A final remark: some writers might be nervous about talking through earnings for publishers known to deal in erotica. But keep in mind, you are under no obligation to tell your preparer you write smut, only that you do “freelance writing.” Besides, the preparer is not likely to know or care if a particular name on your 1099s is smut-affiliated. They just want to get home and watch the ballgame; they’re not going to put you on the hotseat and demand to know exactly why your publisher is called “Loose Id,” or “Sizzler Editions.” Trust me on that.

***

Colin is a fetish writer and the single most prolific professional author of tickling erotica working today, with dozens of books to his credit. www.gigglegasm.com and www.ticklingforum.com.

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Oct 122014
 
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by Suz deMello

From my writing treatise, Plotting and Planning, available November 1, 2014:

Scenes are the building blocks of your story, for acts are comprised of scenes. They’re nothing more than events, most often interactions between your characters. Scenes should fulfill at least one or two of the below purposes—best if you can include all four.

•Advance the plot

•Reveal or develop character

•Complicate or resolve conflict

•Express setting, mood, and/or theme

Everything in your manuscript should have a function, even every comma or em-dash.

How does this apply to the writing of erotica?

Too often, sex scenes are shoehorned into a story to increase the word count or the heat level, while those scenes don’t fulfill any other function. To quote from Plotting and Planning again: Everything in a story should contribute to it, from the biggest monster to the tiniest comma.

If a scene doesn’t contribute to the story, it doesn’t belong there. It doesn’t matter how well-written it is. It doesn’t matter how hot it is. It doesn’t matter how much you, the author, may love its beautiful prose or its scorching hot, kinky sex.

There’s a piece of writerly advice out there: Kill your darlings.

No one’s quite sure where this phrase originated, but it’s been repeated often, including by such notable authors as William Faulkner and Stephen King.

But it doesn’t matter who originated the phrase—it’s great advice. We often fall in love with our prose and are loath to cut it, especially when we may have slaved over a particularly well-turned clause or exhaustively researched, say, the eating habits of the lesser lemur of Madagascar.

But fiction is no place to be a smarty-pants. Leave that for term papers, book reports and theses.

In terms of writing sex scenes, what do we leave in and what to we cut?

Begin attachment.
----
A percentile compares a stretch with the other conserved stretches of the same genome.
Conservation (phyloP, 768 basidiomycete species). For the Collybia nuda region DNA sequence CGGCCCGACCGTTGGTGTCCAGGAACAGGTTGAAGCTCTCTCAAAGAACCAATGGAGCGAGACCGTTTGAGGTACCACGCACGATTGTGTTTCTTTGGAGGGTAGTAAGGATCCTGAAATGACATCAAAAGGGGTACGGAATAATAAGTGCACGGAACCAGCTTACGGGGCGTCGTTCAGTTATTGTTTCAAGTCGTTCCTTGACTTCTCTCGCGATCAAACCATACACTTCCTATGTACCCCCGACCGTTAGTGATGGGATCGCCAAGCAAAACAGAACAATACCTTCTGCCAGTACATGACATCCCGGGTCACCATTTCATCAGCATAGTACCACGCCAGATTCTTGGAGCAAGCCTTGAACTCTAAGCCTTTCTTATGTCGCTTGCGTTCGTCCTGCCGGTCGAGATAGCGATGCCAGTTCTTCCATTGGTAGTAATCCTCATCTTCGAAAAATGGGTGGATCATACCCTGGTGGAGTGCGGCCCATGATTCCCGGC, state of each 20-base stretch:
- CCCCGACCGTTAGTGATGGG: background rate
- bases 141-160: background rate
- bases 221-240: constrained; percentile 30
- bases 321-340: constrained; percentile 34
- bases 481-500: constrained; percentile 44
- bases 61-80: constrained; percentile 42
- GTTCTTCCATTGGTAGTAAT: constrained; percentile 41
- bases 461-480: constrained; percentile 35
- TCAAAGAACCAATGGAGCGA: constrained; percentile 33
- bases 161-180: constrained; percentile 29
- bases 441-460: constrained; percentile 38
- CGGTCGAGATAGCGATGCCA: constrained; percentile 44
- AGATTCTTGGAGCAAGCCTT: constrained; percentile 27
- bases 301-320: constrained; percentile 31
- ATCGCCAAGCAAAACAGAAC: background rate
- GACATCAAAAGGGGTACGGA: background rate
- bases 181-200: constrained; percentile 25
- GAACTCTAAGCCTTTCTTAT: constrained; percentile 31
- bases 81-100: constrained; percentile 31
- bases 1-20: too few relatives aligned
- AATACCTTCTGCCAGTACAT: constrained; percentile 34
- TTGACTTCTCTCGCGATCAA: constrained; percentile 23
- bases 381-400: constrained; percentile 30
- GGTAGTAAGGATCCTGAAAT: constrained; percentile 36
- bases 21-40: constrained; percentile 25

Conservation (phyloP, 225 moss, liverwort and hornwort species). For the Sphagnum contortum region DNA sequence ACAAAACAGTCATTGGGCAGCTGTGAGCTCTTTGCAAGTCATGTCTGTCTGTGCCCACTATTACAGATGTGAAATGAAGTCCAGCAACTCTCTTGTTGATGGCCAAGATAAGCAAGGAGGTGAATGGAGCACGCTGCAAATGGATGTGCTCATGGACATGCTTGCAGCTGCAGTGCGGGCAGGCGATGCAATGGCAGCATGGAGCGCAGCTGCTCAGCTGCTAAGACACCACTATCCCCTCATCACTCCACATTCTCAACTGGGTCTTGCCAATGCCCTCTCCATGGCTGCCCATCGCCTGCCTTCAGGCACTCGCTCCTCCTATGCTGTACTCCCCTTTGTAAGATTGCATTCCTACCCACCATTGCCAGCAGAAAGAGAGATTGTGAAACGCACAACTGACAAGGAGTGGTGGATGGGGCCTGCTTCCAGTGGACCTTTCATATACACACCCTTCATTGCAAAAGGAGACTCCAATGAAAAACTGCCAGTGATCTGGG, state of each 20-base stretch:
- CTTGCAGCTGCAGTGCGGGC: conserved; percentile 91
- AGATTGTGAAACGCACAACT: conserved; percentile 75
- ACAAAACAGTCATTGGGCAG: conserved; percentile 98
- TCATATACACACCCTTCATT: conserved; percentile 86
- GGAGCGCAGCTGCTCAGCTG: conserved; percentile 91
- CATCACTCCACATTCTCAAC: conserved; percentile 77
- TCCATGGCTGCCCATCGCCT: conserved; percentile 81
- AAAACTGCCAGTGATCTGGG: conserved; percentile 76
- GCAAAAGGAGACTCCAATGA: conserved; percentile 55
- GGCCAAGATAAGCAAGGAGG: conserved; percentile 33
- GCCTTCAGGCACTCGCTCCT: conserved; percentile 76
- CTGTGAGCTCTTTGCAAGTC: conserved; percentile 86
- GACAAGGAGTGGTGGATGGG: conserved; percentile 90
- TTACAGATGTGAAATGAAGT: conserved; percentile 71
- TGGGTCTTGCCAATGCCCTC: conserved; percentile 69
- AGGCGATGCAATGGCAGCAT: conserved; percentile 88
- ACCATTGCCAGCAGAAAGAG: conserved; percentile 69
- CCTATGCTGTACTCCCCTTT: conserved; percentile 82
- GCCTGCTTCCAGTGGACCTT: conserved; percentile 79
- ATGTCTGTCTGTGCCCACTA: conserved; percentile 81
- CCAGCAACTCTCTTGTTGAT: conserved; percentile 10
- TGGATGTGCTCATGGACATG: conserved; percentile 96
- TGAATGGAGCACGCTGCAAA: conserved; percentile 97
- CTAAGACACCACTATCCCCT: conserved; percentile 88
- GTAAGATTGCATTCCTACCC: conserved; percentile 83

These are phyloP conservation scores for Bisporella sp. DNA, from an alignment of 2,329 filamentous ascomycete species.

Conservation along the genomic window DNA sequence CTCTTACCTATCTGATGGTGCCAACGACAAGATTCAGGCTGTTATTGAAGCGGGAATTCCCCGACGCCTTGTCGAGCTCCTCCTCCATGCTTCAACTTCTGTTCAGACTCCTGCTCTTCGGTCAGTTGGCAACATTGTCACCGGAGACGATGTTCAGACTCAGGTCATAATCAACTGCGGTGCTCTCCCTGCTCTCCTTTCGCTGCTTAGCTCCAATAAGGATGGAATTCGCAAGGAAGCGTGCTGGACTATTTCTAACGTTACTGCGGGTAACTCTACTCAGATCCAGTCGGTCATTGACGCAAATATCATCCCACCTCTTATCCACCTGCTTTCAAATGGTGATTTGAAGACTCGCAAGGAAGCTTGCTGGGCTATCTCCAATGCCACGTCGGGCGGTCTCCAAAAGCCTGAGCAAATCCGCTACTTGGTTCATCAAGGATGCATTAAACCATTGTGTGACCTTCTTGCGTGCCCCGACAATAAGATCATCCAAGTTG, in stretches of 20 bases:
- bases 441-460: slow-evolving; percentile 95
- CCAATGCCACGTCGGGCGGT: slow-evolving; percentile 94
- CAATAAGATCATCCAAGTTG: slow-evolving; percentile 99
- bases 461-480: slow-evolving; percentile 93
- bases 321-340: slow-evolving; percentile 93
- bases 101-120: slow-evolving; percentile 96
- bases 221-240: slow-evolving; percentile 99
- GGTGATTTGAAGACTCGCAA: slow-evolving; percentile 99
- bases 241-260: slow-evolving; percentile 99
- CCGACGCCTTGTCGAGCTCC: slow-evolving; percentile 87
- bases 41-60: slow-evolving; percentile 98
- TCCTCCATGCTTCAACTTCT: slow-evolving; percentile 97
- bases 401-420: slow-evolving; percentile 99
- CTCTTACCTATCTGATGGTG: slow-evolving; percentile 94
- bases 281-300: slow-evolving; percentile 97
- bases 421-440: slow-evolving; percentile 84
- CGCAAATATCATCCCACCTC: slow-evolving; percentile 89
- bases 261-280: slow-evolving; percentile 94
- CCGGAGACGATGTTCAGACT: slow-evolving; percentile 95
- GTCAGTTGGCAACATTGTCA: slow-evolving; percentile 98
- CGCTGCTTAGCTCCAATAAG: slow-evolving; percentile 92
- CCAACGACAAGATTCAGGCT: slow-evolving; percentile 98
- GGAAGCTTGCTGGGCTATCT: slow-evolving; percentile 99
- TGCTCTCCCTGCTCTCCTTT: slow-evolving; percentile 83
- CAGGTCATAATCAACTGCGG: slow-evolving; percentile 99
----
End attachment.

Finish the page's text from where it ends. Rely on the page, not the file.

We leave in those scenes that fulfill at least one of the purposes in the list above. Ideally, a well-written, thoughtfully planned encounter between our protagonists will fulfill more than one purpose.

Here’s a brief example, from a futuristic erotic romance I wrote called Queen’s Quest. The backstory is that the heroine is losing her virginity in a public ceremony that’s traditional on her planet for royals.

Tears in his eyes, my father squeezed my shoulders and murmured brokenly, “My little girl…” I hugged him, my heart full of love and gratitude.

“Blessings on you, my darling dear.” He turned to the front of the terrace and raised my hand, shouting, “Blessings on Princess Audryn!”

The crowd responded, “Blessings! Blessings!” This was the traditional call for a fertile union as well as an acknowledgment of my status as a royal.

My father wiped his damp eyes with a handkerchief and joined my mother on the Golden Throne.

Alone, I walked to the bed. I could feel the cool breeze flutter my chemise, which brushed against my breasts. My nipples firmed.

Frayn waited, already naked, already hard. He stroked his cock, and a cheer rose from the watching men and giggles from the females. He turned his head and winked at the crowd. I laughed.

Now at the bed, I took his hand. We smiled at each other and kissed.

A murmur rose from the crowd, a murmur that rose to moans as I took his face in my hands to kiss him more deeply. He reached for the front of my chemise and ripped it away, tearing it from my body. The crowd roared, as if they knew that real action was close. But Frayn had other ideas.

He eased me back onto the bed so I lay with my hips at its edge. He knelt before me and, reaching up, he parted my legs so my blond muff and pink quim were fully presented to the onlookers. Mutters of admiration filled the air, and to my surprise, I wasn’t frightened, anxious or shy. My pussy seemed to blossom open from the sounds of acceptance I heard from my people.

Lifting myself onto my elbows, I looked over the crowd, fixing my attention on the first row. Most were watching me, but all seemed to have very busy hands. Either they stroked themselves, or more often, caressed a partner. The fancy embroidered codpieces were open and feminine hands grasped a multitude of rods. Some ladies were already on their knees, while other women had exposed their breasts, tempting the males to taste their nipples.

Frayn leaned forward and fastened his mouth to my quim. Lightning shot through me and I wantonly pushed my pelvis forward, seeking completion. Already swollen from the attentions of the guards, my clit twitched between his lips as he sucked and licked. I drew a long, deep breath and allowed the pure joy of this day to flow through my being as Frayn’s talented tongue, the lovely scratch of his beard, took me higher.